Myanmar prevents students from marching against academic law
LETPADAN, Myanmar (AP) — Truckloads of police on Monday prevented hundreds of students from continuing their march to Myanmar’s biggest city to protest a new law that they say curbs academic freedom.
Tensions have been building since the rally began in the country’s second-largest city of Mandalay just over a month ago, with public sympathy growing for the demonstrators, who have repeatedly defied threats by authorities to turn back or face the consequences.
Around 200 students staying at a monastery in the town of Letpadan, 145 kilometers (90 miles) north of Yangon, Myanmar’s largest city and its former capital, had planned to continue their march.
But they woke up Monday morning to find more than a dozen police vehicles, including a water cannon truck, parked outside the building.
After agreeing to delay their plans, they were joined by another large group of students, who had pushed their way through baton-wielding police, shouting “Let us go! Let us go!”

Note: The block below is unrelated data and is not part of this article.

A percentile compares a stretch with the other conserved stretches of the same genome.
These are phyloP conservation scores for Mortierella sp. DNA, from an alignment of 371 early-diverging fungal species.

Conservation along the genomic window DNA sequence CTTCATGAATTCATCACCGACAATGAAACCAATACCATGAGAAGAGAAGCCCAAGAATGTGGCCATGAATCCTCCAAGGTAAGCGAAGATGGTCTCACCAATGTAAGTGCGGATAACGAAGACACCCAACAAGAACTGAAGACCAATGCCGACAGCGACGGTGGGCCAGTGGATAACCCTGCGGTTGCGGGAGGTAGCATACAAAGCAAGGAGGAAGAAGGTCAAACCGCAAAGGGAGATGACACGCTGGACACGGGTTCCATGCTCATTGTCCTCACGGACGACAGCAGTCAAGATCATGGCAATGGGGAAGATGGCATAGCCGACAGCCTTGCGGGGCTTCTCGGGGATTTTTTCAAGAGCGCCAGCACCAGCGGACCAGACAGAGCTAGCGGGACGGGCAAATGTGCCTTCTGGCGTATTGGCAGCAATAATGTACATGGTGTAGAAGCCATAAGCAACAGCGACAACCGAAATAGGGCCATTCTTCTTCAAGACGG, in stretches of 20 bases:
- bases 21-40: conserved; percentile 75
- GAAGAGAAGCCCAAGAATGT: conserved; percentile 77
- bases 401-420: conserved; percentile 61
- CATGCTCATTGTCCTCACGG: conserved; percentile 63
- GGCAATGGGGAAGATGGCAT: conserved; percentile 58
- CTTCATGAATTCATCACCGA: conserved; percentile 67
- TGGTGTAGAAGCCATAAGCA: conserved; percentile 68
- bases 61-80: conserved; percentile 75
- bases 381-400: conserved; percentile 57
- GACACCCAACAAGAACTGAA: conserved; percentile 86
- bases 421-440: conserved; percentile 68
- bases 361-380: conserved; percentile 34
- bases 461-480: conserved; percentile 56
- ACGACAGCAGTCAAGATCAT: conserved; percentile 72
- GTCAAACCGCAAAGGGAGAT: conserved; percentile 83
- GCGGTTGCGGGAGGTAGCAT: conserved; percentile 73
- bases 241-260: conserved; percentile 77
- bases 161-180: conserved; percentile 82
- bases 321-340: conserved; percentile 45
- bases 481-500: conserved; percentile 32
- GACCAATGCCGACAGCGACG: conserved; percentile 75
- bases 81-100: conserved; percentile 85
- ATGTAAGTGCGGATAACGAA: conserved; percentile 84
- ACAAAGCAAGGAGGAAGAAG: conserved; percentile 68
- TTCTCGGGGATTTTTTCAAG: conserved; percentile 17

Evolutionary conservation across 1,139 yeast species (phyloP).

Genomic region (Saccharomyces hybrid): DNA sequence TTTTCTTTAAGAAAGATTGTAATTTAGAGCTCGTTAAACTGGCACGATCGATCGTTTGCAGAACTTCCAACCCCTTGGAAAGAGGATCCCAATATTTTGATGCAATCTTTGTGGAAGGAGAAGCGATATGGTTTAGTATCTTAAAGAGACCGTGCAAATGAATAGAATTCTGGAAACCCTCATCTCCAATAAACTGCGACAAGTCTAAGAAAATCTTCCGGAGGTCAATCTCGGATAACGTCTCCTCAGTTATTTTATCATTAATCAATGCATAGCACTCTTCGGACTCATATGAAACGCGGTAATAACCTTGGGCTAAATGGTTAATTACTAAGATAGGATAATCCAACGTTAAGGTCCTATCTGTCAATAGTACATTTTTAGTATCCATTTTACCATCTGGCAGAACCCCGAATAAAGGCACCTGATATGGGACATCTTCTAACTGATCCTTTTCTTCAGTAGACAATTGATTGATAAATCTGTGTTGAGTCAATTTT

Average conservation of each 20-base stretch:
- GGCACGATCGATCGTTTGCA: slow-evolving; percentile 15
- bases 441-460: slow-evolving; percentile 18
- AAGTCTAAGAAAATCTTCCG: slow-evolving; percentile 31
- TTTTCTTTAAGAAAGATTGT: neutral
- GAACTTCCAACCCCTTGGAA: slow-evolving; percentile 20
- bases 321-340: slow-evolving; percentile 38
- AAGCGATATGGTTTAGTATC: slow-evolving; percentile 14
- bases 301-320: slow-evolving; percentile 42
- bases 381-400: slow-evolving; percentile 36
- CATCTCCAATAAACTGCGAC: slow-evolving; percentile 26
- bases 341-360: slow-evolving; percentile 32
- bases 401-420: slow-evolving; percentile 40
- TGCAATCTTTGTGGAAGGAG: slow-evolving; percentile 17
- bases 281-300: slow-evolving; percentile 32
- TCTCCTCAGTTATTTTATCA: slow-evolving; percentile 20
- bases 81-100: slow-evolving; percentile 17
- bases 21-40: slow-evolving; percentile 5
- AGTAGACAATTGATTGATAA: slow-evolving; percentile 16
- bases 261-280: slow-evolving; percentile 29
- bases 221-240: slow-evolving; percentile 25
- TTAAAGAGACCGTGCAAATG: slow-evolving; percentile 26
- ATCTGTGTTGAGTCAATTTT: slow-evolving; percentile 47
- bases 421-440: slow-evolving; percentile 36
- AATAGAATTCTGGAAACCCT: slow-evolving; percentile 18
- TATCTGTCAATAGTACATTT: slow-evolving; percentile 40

Myanmar started moving from a half-century of military rule toward democracy in 2011, but critics say the reforms that marked President Thein Sein’s early days in office have either stalled or started retreating.
The new education law, passed by parliament in September, puts all decisions about policy and curriculum in the hands of a body made up largely of government ministers. It bans students from forming unions and ignores calls for local languages to be used in instruction in ethnic states.
Students want the law scrapped, saying it undermines the autonomy of universities, which are still struggling to recover after clampdowns on academic independence and freedom during the days of dictatorship.
The threat of an expanded protest is sensitive in Myanmar, in part because students were at the forefront of pro-democracy protests in 1988 that were crushed by a bloody military crackdown.